water filtration

How to Avoid the Most Common Water Filtration Mistakes at All Costs

VWB Blog 2 years ago 4

Between the early 1980s and the end of the past decade, as many as 45 million Americans accessed water that didn’t meet the Safe Drinking Water Act requirements. And the situation isn’t much better today. Between lead contamination and toxic algal blooms, the water coming from your tap may not be as you think—even if it looks crystal clear.

Whether you’re on well water or accessing the municipal supply, Installing a water filtration system can help keep you, your family, or your employees safe from harmful bacteria and heavy metal and chemical exposure. However, that system must be installed correctly.

Read about what you might be doing wrong in your quest for purified water below.

You Didn’t Analyze Your Water

Not every water treatment machine works well with every type of water. Before investing in a water filtration system, test your water chemistry to determine its acid content and contamination levels.

For example, well water is often acidic. And if the tank is embedded near industrial sites or agricultural areas, the water it holds could be exposed to chemicals or bacterial sources.

Testing will help you work out which type of system you need.

You Didn’t Do Your Consumer Research

If you aim to create a sustainable home, it’s essential to do your research before investing in a water quality improver. Consider things like:

  • The length of the warranty
  • The volume of wastewater
  • Energy requirements
  • Price—both initial and long-term (such as filter purchases)

Carefully considering the pros and cons of the most popular machines on the market will save you money and ensure you purchase the right system for your needs. For example, you might have your heart set on an RO filter. But learn more, and you might decide a UV water disinfection system is the better option.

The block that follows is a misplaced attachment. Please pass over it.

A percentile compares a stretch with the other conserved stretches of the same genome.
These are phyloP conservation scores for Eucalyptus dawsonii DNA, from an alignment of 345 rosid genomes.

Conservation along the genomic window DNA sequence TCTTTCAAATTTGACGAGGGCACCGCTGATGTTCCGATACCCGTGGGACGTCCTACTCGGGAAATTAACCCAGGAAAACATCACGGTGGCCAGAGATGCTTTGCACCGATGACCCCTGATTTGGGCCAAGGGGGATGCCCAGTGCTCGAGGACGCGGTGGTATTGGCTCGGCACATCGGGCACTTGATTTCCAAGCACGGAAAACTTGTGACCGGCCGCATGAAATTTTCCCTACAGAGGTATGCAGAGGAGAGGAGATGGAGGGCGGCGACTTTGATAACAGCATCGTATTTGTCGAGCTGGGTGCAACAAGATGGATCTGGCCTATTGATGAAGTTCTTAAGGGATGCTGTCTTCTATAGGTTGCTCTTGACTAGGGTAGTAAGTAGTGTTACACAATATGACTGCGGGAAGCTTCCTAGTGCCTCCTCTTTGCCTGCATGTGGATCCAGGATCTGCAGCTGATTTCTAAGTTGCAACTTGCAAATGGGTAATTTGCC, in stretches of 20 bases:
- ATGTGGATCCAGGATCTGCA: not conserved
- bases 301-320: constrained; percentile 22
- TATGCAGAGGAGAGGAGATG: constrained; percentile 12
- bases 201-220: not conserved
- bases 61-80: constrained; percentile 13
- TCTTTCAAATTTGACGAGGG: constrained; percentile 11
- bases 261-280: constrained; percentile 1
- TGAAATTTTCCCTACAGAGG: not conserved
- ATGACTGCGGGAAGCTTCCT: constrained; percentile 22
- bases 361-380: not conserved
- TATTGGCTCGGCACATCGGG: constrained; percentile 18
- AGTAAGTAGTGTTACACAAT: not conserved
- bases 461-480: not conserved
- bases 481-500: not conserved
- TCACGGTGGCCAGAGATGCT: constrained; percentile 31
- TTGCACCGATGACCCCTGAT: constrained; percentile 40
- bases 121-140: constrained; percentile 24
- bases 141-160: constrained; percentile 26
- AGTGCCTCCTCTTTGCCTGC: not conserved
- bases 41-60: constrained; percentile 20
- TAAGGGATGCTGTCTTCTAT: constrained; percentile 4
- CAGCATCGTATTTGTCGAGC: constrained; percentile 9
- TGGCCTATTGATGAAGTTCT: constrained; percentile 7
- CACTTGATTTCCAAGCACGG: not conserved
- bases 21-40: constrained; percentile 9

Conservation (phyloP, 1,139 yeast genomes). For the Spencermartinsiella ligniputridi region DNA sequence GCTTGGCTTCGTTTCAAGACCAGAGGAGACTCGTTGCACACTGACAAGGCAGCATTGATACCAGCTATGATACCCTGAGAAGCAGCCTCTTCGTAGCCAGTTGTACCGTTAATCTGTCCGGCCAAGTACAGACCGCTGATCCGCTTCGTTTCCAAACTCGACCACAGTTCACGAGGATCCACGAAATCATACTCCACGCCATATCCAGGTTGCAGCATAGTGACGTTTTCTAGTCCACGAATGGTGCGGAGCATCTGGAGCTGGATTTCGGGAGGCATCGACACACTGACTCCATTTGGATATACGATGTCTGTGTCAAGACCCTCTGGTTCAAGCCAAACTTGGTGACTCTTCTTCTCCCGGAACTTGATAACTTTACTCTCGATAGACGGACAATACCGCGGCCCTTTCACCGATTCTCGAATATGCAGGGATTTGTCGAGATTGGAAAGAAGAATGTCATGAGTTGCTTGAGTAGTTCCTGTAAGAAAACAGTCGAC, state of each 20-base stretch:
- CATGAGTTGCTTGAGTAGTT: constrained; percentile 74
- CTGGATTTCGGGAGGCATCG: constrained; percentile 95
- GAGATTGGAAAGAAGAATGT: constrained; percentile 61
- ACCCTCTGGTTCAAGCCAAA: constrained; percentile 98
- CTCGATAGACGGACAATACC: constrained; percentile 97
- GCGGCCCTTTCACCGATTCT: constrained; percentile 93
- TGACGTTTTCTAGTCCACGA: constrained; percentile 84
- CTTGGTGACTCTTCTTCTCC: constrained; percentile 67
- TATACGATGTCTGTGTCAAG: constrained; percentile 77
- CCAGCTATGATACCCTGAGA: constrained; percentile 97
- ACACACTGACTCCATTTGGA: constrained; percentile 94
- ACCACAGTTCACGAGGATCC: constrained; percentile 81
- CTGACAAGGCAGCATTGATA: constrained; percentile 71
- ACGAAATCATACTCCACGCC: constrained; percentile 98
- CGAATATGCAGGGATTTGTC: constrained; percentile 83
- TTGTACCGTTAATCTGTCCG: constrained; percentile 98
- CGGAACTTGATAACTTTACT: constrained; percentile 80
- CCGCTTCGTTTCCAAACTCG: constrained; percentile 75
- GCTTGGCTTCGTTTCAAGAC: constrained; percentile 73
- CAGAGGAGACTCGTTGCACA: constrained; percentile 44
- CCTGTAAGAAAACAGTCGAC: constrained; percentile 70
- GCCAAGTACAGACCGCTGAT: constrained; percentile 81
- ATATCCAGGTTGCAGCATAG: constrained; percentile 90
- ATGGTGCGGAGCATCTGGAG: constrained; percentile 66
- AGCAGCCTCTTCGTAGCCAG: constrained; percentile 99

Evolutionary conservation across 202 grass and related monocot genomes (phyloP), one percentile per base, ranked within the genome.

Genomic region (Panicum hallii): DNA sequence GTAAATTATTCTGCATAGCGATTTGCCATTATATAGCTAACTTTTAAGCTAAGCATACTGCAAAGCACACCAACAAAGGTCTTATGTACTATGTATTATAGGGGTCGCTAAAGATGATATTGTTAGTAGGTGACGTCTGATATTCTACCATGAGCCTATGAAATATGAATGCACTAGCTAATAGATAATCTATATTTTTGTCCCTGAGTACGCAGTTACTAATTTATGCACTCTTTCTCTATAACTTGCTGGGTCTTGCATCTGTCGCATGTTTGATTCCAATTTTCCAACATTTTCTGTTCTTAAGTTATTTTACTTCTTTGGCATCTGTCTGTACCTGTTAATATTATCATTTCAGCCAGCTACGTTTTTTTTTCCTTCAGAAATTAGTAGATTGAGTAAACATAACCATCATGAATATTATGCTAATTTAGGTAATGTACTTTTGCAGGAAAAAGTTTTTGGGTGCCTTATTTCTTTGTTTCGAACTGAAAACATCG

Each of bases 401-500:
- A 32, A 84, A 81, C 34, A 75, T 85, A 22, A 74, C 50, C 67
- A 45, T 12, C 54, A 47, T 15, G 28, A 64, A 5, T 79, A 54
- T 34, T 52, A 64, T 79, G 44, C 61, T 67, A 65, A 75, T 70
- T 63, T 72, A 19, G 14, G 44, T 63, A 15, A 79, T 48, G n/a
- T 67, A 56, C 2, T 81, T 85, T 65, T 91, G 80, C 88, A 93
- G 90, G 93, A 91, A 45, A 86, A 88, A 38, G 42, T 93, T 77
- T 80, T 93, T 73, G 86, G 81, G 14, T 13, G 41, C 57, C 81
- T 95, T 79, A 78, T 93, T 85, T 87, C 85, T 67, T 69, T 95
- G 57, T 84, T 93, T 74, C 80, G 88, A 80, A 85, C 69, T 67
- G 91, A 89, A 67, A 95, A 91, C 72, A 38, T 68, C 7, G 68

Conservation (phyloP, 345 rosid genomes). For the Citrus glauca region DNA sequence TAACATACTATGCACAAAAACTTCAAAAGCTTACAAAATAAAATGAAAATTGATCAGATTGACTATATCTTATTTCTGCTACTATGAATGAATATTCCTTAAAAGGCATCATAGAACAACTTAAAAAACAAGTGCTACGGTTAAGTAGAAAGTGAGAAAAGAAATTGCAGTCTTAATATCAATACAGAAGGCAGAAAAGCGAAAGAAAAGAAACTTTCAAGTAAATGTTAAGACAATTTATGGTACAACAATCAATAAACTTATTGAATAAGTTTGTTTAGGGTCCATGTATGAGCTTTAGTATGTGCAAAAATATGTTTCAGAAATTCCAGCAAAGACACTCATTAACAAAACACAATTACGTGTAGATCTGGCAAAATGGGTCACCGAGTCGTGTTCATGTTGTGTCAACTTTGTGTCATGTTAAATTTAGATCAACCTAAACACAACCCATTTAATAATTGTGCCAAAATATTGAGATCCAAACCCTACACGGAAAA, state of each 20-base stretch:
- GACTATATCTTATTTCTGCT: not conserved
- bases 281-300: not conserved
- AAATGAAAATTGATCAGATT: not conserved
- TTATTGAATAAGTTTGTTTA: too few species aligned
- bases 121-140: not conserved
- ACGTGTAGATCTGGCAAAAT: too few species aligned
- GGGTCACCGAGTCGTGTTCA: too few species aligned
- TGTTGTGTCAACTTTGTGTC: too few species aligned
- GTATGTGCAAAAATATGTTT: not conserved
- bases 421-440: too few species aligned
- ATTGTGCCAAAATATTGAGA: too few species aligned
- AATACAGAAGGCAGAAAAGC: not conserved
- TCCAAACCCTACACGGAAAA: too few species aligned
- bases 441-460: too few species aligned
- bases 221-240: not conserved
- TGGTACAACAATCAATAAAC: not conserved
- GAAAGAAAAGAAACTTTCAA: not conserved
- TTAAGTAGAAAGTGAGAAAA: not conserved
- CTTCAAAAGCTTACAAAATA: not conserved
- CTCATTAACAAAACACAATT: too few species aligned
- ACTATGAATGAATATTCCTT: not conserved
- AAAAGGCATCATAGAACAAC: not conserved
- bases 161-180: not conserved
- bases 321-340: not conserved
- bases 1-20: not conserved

You Didn’t Get the Right Size Filter System

There are varying sizes of water filtration systems because they’re designed to filter specific volumes of water.

The average American home has a flow rate of somewhere between 6 to 12 gallons per minute. Commercial and industrial flow rates can get much higher.

Check your flow rate before looking at types of water filters.

Not Knowing When to Get the Experts In

Those dedicated to a DIY or eco-friendly lifestyle often want to tackle equipment installation by themselves. Sure, it might save you a few dollars, and it’s an excellent way to learn new skills, but when it comes to complicated water filtration systems, you might want to leave things to the experts.

If you do DIY, read the manual back to front. Remember, installation errors may void your warranty at best or cause injury at worst.

Water Filtration That Works in Your Specific Situation

Generally, it’s vital to research machines and your local water systems before investing in a water filter.

If you’re stuck on which system is suitable for your home or commercial building, don’t hesitate to reach out to a few water filtration suppliers in your area. Since they’re local, they’ll be familiar with the water quality, pressure, and other factors you’re dealing with, helping you find the best filter for your needs.

For more advice on becoming a smart homeowner, browse the other articles on our blog.

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